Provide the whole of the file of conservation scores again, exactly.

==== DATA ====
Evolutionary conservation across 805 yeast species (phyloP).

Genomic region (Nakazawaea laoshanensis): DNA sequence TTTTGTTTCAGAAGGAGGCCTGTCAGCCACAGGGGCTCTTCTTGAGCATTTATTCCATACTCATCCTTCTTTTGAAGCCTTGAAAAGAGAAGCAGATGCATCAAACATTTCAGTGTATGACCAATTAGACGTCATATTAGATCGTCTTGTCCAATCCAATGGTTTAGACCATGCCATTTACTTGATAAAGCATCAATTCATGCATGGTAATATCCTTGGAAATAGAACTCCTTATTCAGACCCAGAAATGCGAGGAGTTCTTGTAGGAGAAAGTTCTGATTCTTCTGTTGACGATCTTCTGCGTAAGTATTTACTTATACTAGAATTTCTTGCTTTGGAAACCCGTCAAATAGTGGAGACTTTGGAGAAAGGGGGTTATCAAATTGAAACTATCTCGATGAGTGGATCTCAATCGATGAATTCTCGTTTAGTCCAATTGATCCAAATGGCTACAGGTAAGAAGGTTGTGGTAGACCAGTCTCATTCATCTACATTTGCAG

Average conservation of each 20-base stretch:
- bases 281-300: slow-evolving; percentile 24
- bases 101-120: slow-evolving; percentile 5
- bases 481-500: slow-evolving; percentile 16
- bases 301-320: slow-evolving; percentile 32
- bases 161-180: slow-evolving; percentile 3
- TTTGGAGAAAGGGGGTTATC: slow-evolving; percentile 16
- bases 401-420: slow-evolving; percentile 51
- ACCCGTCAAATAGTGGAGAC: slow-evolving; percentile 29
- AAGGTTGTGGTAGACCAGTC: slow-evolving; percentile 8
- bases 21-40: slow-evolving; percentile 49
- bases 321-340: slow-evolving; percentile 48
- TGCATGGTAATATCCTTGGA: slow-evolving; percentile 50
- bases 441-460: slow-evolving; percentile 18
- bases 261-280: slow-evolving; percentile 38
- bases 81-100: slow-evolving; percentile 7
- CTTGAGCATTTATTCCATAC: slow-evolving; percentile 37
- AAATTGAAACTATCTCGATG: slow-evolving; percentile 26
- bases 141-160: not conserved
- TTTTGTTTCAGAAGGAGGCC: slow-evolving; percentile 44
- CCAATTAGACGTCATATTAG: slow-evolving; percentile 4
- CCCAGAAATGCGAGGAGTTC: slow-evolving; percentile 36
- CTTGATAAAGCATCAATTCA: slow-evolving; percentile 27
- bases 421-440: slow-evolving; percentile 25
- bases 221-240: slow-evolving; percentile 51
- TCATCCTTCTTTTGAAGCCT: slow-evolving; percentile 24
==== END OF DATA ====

Evolutionary conservation across 805 yeast species (phyloP).

Genomic region (Nakazawaea laoshanensis): DNA sequence TTTTGTTTCAGAAGGAGGCCTGTCAGCCACAGGGGCTCTTCTTGAGCATTTATTCCATACTCATCCTTCTTTTGAAGCCTTGAAAAGAGAAGCAGATGCATCAAACATTTCAGTGTATGACCAATTAGACGTCATATTAGATCGTCTTGTCCAATCCAATGGTTTAGACCATGCCATTTACTTGATAAAGCATCAATTCATGCATGGTAATATCCTTGGAAATAGAACTCCTTATTCAGACCCAGAAATGCGAGGAGTTCTTGTAGGAGAAAGTTCTGATTCTTCTGTTGACGATCTTCTGCGTAAGTATTTACTTATACTAGAATTTCTTGCTTTGGAAACCCGTCAAATAGTGGAGACTTTGGAGAAAGGGGGTTATCAAATTGAAACTATCTCGATGAGTGGATCTCAATCGATGAATTCTCGTTTAGTCCAATTGATCCAAATGGCTACAGGTAAGAAGGTTGTGGTAGACCAGTCTCATTCATCTACATTTGCAG

Average conservation of each 20-base stretch:
- bases 281-300: slow-evolving; percentile 24
- bases 101-120: slow-evolving; percentile 5
- bases 481-500: slow-evolving; percentile 16
- bases 301-320: slow-evolving; percentile 32
- bases 161-180: slow-evolving; percentile 3
- TTTGGAGAAAGGGGGTTATC: slow-evolving; percentile 16
- bases 401-420: slow-evolving; percentile 51
- ACCCGTCAAATAGTGGAGAC: slow-evolving; percentile 29
- AAGGTTGTGGTAGACCAGTC: slow-evolving; percentile 8
- bases 21-40: slow-evolving; percentile 49
- bases 321-340: slow-evolving; percentile 48
- TGCATGGTAATATCCTTGGA: slow-evolving; percentile 50
- bases 441-460: slow-evolving; percentile 18
- bases 261-280: slow-evolving; percentile 38
- bases 81-100: slow-evolving; percentile 7
- CTTGAGCATTTATTCCATAC: slow-evolving; percentile 37
- AAATTGAAACTATCTCGATG: slow-evolving; percentile 26
- bases 141-160: not conserved
- TTTTGTTTCAGAAGGAGGCC: slow-evolving; percentile 44
- CCAATTAGACGTCATATTAG: slow-evolving; percentile 4
- CCCAGAAATGCGAGGAGTTC: slow-evolving; percentile 36
- CTTGATAAAGCATCAATTCA: slow-evolving; percentile 27
- bases 421-440: slow-evolving; percentile 25
- bases 221-240: slow-evolving; percentile 51
- TCATCCTTCTTTTGAAGCCT: slow-evolving; percentile 24